Bill Rapp here with the Heartfelt and Hot in Houston Blog, and this is our newest segment: Rental Housing Crisis!

If you’re struggling to make that happen, you are not alone. According to Edison Research, over 62% of renters are concerned about being able to make the rent. Welcome to the newest symptom of the coronavirus: the 2020 Rental Housing Crisis. With over 43 million renters nationwide, the rental market makes up nearly 40% of all housing in the USA, where at least 20 million jobs were lost in April. While out-of-work renters scramble to make their payments, landlords are wondering how to service an avalanche of debt and unpaid taxes. Rental Housing Crisis!

Congress has included relief for homeowners with government-backed mortgages, as part of the $2.2 trillion rescue package that passed in March – but what about the rental marketplace? In Maryland, Governor Mark Hogan has declared a state of emergency due to the coronavirus, effectively stopping all rental evictions and repossessions in his state. But in Arkansas, Ohio, Georgia and 20 other states, there are few protections for renters, according to Bloomberg News.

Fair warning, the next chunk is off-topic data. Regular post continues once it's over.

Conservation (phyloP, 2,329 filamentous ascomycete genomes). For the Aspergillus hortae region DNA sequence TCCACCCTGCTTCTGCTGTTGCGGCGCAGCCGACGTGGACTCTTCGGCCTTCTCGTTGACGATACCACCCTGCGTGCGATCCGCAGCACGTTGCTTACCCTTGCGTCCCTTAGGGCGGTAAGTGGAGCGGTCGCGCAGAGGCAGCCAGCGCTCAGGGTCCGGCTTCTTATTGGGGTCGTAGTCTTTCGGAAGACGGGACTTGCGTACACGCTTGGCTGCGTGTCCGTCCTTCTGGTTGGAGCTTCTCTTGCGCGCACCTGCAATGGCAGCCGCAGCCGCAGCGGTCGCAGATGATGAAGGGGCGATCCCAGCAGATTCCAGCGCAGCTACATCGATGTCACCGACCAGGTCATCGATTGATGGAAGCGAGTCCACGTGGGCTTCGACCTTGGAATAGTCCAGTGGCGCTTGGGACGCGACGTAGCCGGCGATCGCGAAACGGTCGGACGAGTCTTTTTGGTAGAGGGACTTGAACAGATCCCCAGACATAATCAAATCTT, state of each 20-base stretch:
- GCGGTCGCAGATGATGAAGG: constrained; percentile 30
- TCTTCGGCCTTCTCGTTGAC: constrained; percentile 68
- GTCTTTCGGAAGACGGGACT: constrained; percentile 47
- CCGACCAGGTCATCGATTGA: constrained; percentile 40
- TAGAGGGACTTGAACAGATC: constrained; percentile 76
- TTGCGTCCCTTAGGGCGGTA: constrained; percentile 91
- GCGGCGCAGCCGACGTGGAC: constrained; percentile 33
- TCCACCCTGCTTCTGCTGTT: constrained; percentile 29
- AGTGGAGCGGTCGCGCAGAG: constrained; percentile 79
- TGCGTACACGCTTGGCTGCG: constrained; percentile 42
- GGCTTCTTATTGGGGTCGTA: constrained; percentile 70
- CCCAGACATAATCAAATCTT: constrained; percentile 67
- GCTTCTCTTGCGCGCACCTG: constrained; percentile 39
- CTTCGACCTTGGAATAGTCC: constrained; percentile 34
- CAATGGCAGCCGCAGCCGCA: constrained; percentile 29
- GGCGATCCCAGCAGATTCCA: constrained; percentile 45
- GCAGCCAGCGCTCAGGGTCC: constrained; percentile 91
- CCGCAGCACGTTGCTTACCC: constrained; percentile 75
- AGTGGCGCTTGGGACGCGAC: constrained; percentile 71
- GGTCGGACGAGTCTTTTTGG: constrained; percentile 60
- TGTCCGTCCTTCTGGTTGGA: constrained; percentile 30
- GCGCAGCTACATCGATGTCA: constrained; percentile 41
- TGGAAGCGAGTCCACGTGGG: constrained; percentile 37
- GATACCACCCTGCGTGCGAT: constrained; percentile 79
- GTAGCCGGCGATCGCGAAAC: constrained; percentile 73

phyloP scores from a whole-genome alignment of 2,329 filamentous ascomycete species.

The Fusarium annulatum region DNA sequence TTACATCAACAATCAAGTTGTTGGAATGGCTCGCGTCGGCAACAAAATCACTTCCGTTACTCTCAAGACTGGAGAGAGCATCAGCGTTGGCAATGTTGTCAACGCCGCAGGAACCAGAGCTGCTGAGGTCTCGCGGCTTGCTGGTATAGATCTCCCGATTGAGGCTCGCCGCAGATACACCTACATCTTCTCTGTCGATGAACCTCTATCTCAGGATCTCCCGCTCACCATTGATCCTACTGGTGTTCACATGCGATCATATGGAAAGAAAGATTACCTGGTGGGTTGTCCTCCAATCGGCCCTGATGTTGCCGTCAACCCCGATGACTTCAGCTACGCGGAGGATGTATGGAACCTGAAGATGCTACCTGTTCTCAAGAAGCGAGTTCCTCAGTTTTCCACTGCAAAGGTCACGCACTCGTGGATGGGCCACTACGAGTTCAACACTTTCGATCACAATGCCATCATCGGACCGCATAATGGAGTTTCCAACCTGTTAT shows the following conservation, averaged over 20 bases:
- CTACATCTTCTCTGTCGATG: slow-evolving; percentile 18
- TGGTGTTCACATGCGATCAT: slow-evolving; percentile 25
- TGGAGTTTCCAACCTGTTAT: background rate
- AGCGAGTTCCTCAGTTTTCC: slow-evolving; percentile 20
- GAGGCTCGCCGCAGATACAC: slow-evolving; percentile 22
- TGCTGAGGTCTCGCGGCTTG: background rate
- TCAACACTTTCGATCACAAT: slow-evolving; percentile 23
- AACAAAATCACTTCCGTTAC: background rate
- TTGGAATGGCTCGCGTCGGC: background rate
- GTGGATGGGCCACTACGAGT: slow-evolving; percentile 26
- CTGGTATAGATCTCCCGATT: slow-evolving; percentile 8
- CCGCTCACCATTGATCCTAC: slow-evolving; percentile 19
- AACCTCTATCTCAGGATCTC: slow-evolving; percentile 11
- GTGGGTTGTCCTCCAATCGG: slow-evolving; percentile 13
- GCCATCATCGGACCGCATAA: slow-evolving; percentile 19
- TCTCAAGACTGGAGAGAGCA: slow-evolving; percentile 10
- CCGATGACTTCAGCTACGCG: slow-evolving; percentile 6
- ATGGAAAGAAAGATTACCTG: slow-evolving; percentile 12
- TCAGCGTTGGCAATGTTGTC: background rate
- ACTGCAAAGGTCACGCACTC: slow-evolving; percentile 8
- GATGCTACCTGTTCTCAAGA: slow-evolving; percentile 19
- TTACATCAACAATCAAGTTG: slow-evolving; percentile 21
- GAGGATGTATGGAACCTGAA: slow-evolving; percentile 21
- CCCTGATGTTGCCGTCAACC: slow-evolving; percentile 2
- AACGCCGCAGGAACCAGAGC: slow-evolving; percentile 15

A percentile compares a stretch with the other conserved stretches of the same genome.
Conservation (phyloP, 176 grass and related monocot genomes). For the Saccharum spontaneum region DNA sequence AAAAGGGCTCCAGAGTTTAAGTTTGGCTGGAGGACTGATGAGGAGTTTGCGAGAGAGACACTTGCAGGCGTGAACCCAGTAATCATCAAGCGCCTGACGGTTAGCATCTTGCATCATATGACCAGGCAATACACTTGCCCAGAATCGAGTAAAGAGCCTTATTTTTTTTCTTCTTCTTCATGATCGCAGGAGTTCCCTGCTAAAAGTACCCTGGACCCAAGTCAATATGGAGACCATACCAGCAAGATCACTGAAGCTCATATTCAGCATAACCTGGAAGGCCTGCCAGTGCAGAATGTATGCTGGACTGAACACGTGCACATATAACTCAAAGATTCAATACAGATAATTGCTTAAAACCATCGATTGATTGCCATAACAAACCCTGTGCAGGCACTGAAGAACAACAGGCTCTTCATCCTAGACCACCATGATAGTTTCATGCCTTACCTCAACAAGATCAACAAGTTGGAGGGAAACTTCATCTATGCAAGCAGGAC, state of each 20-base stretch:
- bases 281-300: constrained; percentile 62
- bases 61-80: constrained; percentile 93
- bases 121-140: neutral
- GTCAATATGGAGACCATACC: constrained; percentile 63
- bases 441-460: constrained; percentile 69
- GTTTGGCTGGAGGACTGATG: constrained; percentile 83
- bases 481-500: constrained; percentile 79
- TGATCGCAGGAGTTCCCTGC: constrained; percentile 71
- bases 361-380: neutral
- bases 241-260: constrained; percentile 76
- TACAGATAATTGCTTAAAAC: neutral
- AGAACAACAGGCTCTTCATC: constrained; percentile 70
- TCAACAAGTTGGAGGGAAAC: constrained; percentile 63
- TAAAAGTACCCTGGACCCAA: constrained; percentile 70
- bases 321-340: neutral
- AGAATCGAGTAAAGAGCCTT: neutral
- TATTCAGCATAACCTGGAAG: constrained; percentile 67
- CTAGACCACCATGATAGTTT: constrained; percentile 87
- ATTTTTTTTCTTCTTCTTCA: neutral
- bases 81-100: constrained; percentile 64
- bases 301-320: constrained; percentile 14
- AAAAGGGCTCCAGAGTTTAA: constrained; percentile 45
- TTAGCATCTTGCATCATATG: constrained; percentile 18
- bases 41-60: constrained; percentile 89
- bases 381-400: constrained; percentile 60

In Philadelphia, Bloomberg reports that Shane Riggins, age 31, has joined a movement to boycott rent payments. He’s been able to make his payments for April and May, but since losing his job at a local law firm, he’s unsure about what to do next – will he have enough money to weather the storm of this financial crisis? He says, “Every time I pay rent, it’s taken immediately and given to a bank. Is that really, in this crisis, the best use of money?” Unemployment numbers are escalating as workers in the restaurant industry, travel, tourism, retail and other scorched markets are wondering where the rent check is going to come from.

Princeton University has put together a state-by-state scorecard, featuring the number of renters in each state as well as a rating for current housing policies. While many states are slowly reopening the economy, places like Los Angeles County have introduced additional stay-at-home orders. But opening the economy introduces its own set of risks, which go far beyond a few missed payments. Unfortunately, we remain in the dark regarding so many aspects of the coronavirus. Balancing economic concerns with medical guidance is an even bigger challenge than these housing issues. Meanwhile, renters and landlords are getting crushed, with little relief in sight. Rental Housing Crisis!

The inspiration for today’s edition came from this original article:

If you are seriously considering moving right now you need to take action right now and talk to a reputable Real Estate & Mortgage Broker today, please call 281-222-0433 or visit: